Wind and solar power picked up the slack as Australia’s hydro power plants produced lower-than-average output last year, according to the Clean Energy Australia Report 2015.
“Even though hydro power was down, largely as a result of the historically low rainfall in Tasmania, the proportion of Australia’s electricity provided by renewable energy increased in 2015 due to a good boost from wind and solar power,” said Clean Energy Council chief executive Kane Thornton.
“Renewables delivered 14.6 per cent of our electricity, enough to light up the equivalent of approximately 6.7 million average homes.”
Eight major solar farms and five new wind farms became operational in 2015, he said, and two of Australia’s three largest solar power plants at Nyngan and Broken Hill.
“The industry is just under halfway towards meeting the 2020 RET. We will need a lot more projects to move forward during the rest of this year to meet the national 2020 Renewable Energy Target (RET), a $40 billion economic opportunity that has the potential to create more than 15,200 jobs.”
There are more than enough projects either under construction or with development approvals to meet the target, he said.
The Clean Energy Australia Report 2015 includes a comprehensive round-up of renewable energy projects, investment, employment and electricity generation.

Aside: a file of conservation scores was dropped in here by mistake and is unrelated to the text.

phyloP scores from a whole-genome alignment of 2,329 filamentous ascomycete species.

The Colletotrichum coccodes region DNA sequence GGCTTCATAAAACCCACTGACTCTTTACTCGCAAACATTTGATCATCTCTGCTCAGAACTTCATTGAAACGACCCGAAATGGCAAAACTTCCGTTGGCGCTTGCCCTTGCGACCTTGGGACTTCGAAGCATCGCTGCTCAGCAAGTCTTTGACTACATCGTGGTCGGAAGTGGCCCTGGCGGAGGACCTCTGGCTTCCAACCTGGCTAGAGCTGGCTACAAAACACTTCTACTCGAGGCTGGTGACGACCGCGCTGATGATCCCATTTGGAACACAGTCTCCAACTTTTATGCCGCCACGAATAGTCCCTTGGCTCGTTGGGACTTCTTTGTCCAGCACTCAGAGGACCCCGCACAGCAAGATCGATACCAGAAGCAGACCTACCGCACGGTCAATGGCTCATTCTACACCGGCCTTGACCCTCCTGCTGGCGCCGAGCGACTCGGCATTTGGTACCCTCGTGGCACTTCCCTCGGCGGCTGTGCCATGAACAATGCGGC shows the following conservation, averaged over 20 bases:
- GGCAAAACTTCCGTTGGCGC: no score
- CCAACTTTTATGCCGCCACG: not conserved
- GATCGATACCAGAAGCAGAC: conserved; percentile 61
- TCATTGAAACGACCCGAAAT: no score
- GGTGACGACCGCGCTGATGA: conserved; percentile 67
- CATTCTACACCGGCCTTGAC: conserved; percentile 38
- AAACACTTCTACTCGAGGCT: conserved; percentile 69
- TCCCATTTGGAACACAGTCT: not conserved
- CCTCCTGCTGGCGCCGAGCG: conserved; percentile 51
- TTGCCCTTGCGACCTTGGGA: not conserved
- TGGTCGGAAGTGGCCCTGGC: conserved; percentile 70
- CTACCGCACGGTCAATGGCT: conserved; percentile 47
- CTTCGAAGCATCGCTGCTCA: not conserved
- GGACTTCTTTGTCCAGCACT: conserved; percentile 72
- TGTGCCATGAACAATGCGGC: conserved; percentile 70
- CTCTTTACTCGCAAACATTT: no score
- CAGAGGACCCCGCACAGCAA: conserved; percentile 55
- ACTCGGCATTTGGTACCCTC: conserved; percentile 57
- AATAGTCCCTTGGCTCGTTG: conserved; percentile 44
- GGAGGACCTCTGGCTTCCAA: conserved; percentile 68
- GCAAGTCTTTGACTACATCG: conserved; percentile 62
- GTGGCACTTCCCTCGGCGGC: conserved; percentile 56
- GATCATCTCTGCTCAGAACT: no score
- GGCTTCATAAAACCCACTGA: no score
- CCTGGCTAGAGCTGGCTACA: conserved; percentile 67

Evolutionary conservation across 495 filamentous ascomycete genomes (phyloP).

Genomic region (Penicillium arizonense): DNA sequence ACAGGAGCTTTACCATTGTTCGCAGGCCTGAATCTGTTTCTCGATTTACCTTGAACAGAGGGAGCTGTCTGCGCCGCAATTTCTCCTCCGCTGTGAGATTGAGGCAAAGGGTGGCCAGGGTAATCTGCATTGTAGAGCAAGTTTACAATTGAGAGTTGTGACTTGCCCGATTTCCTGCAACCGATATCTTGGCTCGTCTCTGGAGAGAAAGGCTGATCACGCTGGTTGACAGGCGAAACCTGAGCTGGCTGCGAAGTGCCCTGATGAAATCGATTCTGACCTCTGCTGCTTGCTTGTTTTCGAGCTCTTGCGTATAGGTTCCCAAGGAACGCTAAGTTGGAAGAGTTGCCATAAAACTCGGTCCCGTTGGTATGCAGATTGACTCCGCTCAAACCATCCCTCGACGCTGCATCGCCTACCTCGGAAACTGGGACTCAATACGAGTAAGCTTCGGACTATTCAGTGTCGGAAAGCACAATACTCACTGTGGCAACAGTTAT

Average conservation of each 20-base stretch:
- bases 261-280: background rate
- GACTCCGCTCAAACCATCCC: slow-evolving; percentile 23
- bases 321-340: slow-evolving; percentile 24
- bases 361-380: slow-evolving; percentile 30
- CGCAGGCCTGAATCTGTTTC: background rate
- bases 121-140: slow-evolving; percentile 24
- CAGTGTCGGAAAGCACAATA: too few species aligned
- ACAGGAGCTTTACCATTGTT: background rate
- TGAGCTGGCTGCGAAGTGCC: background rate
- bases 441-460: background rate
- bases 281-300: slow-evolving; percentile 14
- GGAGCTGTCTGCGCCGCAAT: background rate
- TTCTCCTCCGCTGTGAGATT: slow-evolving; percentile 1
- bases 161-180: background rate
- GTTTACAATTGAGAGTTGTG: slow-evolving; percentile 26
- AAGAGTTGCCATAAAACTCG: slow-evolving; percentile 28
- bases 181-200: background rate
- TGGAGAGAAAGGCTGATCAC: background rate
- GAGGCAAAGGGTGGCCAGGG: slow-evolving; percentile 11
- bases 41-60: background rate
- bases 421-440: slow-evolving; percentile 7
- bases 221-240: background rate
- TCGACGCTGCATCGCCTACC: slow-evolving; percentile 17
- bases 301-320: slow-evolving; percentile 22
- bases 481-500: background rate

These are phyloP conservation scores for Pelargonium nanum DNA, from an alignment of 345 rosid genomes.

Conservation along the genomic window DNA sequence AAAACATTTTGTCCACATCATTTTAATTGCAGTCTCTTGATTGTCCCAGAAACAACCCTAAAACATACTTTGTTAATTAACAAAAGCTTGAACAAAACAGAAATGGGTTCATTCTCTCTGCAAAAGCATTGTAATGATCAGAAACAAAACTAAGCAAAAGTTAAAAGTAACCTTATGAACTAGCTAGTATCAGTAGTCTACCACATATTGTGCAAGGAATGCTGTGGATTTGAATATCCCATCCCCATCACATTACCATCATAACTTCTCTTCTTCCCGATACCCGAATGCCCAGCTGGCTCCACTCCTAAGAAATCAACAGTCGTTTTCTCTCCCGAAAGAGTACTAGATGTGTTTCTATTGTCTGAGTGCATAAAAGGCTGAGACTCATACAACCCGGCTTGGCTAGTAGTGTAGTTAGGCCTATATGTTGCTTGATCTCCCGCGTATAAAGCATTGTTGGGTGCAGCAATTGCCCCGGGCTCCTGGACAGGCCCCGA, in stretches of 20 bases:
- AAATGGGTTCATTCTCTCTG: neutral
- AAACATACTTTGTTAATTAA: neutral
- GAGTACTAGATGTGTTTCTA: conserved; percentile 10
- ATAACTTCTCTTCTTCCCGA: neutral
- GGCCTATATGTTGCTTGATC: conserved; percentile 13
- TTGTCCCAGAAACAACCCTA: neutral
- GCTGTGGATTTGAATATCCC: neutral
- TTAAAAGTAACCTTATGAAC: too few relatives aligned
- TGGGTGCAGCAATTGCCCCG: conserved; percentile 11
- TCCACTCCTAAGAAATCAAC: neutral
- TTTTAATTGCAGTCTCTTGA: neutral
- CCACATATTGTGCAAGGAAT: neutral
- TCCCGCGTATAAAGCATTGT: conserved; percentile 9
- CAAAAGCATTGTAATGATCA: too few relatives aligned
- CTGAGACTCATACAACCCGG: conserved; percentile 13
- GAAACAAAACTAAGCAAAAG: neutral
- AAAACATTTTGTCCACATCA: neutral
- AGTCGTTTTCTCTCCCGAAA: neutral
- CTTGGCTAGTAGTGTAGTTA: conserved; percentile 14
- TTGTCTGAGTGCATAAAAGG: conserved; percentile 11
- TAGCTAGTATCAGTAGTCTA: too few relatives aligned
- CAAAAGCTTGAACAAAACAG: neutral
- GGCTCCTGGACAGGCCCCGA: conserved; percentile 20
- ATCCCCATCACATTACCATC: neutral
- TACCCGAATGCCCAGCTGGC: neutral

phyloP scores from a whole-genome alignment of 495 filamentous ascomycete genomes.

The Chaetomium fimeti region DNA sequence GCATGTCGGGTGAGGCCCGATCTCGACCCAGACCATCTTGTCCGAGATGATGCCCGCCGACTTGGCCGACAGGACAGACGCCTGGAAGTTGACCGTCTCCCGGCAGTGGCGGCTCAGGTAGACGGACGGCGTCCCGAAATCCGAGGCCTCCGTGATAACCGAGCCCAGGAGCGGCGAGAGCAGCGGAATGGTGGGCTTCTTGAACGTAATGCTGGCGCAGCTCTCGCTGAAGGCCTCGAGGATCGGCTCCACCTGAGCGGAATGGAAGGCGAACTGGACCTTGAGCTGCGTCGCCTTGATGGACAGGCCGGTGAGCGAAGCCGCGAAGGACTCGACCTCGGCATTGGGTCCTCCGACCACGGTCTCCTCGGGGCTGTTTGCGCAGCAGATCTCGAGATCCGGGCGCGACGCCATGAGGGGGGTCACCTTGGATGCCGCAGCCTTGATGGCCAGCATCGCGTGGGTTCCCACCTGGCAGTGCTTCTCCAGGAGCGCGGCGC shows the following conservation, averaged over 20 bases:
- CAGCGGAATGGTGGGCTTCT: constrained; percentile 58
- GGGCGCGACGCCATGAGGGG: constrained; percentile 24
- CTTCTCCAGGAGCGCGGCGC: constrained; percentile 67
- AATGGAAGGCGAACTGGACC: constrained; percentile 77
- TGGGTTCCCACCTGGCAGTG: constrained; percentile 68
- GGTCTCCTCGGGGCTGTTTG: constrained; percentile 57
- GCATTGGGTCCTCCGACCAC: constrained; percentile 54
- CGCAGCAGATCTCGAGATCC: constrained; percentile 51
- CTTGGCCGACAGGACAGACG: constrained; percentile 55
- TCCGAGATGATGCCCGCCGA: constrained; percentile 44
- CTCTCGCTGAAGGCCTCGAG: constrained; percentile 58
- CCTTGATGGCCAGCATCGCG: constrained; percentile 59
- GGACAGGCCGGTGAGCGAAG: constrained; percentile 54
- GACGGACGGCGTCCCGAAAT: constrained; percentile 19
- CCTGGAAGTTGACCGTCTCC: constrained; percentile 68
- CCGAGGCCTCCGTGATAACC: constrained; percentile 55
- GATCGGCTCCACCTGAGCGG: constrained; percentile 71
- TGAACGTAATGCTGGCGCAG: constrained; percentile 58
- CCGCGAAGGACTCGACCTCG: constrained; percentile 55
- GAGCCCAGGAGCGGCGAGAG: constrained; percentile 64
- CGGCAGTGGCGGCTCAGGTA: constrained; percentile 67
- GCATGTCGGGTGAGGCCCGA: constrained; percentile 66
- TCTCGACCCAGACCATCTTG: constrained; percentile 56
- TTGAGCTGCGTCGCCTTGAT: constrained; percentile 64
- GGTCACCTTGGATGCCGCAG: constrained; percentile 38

The main findings from the report are:
- Renewable energy provided 14.6% of Australia’s electricity in 2015, enough to provide power for about 6.7 million average homes – or 13.5% more electricity than the year before.
- Wind and solar generation each increased by just over 20% to more than compensate for a drop in hydro power due to low rainfall.
- The continued reduction of state feed-in tariff levels led to lower but more sustainable sales of rooftop solar power in 2015. Rooftop solar power passed 5GW of capacity in early 2016, enough to power all the homes in Brisbane and Perth.
- Five new wind farms were completed in 2015, along with eight solar farms larger than 1MW of capacity. Two of the three largest solar plants in the country, at Nyngan (AGL/First Solar) and Broken Hill (AGL/First Solar) became operational during 2015.
- Australia’s top 10 solar suburbs (in order) are: Bundaberg (QLD), Mandurah (WA), Hervey Bay (QLD), Caloundra (QLD), Toowoomba (QLD), Ipswich (QLD), Nerang (QLD), Wanneroo (WA), Mackay (QLD) and Beenleigh (QLD).
- More than 8000MW of wind power and 2500MW of solar power projects are either under construction or have planning approval. This is more than enough to meet the 2020 RET.